Leave your office. Go downtown. Walk around in the suburbs. Do you see the changing face of America?
From top-level corporate positions, to Mom and Pop corner stores, the U.S. minority population is coming of age. Minorities are better educated and better compensated than ever before and more entrepreneurial. They are also being called the "new frontier" of franchising.
Business leaders are realizing that minority entrepreneurs can successfully "turn the key" and start profitable operations in urban and suburban areas. These multi-cultural businessmen and women realize that, through franchising, they can empower themselves, their families, and their communities. In particular, franchising has become an attractive option for Latinos with entrepreneurial aspirations.
According to Hispanic Business magazine, the sector offers a growing array of opportunities, and getting started has never been easier. Latinos are now being viewed as one of the franchise sector's best hopes for long-term growth. As suburban locations are becoming franchise-saturated, many expansion-minded franchise systems view Latinos and other minorities as a bridge to both urban neighborhoods and multi-ethnic consumers generally. As a result, franchisors are increasingly reaching out to minorities, offering financing assistance and other exciting incentives.
And their offers are being accepted.
"Latino" or "Hispanic," as a description, refers to an origin or ethnicity, not a race. There is no one monolithic "Latino market." The U.S. Latino market is comprised of subcultures from more than 20 countries in Central and South America, the Caribbean and Spain, with the majority (63 percent) of Mexican descent.
The U.S. Latino population is larger in size than the entire population of Canada and has grown by more than 60 percent in the past decade. It's a growth spurt that has pulled Latinos into rough parity with African Americans as the nation's largest minority group. The spending power of U.S. Latinos is slated to reach $2 trillion by 2020.
With that growth in numbers and income, young Latinos are graduating from college in much greater numbers. In fact, 14.3 percent of urban Latino adults, ages 18 to 34, have annual household incomes of $50,000 or more. It's the highest percentage among surveyed ethnic groups, including Caucasian (12.7 percent), and African American (12.3 percent).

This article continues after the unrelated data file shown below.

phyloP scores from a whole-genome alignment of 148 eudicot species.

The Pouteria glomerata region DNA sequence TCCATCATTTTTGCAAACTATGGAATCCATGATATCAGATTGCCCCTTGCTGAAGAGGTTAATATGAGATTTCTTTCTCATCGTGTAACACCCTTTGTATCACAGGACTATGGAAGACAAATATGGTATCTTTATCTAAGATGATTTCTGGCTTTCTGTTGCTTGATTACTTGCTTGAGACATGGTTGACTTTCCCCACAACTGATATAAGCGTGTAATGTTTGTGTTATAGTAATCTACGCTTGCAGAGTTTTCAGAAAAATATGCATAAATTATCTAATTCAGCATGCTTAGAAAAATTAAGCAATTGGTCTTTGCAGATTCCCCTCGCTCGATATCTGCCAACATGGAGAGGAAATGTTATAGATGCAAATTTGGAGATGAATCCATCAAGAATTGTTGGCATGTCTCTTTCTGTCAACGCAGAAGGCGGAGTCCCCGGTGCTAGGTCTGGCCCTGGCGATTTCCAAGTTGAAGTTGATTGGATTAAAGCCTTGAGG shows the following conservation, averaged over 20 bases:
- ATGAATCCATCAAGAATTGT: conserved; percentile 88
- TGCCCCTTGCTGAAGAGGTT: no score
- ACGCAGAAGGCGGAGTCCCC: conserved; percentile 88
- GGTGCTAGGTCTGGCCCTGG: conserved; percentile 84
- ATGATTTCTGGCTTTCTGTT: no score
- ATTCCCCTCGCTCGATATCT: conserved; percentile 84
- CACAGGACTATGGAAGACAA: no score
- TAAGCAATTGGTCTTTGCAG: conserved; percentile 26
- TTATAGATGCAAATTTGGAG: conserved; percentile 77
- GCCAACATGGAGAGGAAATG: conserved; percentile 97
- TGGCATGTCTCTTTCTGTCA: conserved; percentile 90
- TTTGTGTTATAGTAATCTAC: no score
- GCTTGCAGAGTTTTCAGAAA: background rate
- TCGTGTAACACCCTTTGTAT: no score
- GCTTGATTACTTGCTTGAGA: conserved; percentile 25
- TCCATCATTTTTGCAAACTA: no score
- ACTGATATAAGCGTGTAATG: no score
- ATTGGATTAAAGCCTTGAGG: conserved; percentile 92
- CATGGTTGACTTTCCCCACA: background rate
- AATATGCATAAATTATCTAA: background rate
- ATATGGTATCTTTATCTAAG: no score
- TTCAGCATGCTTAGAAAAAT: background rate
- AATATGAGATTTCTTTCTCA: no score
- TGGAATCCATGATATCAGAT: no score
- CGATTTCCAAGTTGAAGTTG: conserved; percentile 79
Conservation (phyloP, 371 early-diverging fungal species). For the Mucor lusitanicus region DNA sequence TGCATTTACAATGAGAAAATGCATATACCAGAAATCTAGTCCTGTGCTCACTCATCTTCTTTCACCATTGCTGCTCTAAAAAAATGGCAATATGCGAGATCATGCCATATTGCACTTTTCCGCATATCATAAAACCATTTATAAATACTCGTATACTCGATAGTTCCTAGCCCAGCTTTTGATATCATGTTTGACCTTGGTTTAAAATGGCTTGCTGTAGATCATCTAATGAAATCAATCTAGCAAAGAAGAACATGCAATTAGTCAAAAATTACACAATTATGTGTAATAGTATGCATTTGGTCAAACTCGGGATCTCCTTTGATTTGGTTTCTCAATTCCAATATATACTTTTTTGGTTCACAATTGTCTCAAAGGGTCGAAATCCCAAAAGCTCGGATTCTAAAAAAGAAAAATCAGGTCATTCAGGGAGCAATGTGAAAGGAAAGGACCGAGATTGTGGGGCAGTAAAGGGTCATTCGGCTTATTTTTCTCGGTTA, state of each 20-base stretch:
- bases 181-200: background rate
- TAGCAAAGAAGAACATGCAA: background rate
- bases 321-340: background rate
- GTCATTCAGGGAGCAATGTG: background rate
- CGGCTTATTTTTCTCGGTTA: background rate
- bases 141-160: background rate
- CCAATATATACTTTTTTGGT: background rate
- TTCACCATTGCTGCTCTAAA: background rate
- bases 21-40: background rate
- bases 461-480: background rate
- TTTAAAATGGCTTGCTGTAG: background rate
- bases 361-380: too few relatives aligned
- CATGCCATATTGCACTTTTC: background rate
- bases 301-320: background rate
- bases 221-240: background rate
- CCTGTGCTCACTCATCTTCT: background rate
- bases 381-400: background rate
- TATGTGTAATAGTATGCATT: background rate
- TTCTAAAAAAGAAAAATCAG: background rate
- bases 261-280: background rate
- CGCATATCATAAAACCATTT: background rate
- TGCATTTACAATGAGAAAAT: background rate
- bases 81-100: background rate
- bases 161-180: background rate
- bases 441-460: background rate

U.S. Latinos tend to "adopt and adapt" to customs and habits in the U.S. without shedding traditions and value systems. Along that line, marketers, and those trying to tap into the Latino segment, cannot simply transfer directly to the U.S. Latino market the conceptualizations or marketing strategies that work with more traditional, general market consumers. Latinos are assimilating to prevalent U.S. culture, but they are not, and probably never will be, fully assimilated. Instead, theirs is a path of acculturation. It is a process of integration of native and traditional immigrant cultural values with dominant cultural ones.
Language is one of the most obvious examples of this phenomenon. Spanish is likely to remain the language of preference among U.S. Latinos. Ninety-seven percent of U.S. Latinos speak Spanish and 51 percent of those speak it exclusively. Many younger and acculturated Latinos mix languages into a form of "Spanglish," in which they speak English peppered with Spanish words. But when it comes to selling, 56 percent of Latino adults respond best to advertising when it is presented in Spanish.
One of the most pervasive and important values in the Latino community is family. Compared to the "What's in it for me?" mentality of the general market, improving the family situation, and that of the community, tends to be considered first and foremost. Franchising is a perfect fit.
The appeal of franchising
With an improved understanding of the culture, it's easy to see why franchising is appealing. To Latinos with entrepreneurial spirit, strengthening themselves financially means strengthening their families and boosting their community's economy.
So franchising fits the cultural mold, but there's more to it than that. Starting a non-franchise business from scratch is a long, arduous, uncertain road. Franchising, however, affords the entrepreneur a support structure from the parent company, industry knowledge, and a proven business concept. These benefits are not lost on the Latino community.
According to Don DeBolt, the International Franchising Association's president, "Franchises allow the small and mid-sized entrepreneur to use a well-known name to start a business in their community and to strengthen them economically."
This strength, which in essence provides a person with control of his or her future, is increasingly popular among Latinos. As a whole, U.S. Latinos understand that developing and owning businesses is how they will secure and define, rather than have dictated, their place in U.S. consumerism and wealth.
With a relatively low initial investment required, franchising makes sense as an avenue to accomplish that control. Latinos have strong franchise incentives plus available grants and loans that further make purchasing a franchise a very real possibility. And once they are operational, they speak the language, share the values and fully understand how to reach the Latino consumer-a growing market with $452 billion in current buying power.
Add it all together, and the Latino community doesn't just fit franchising, it is the new frontier.
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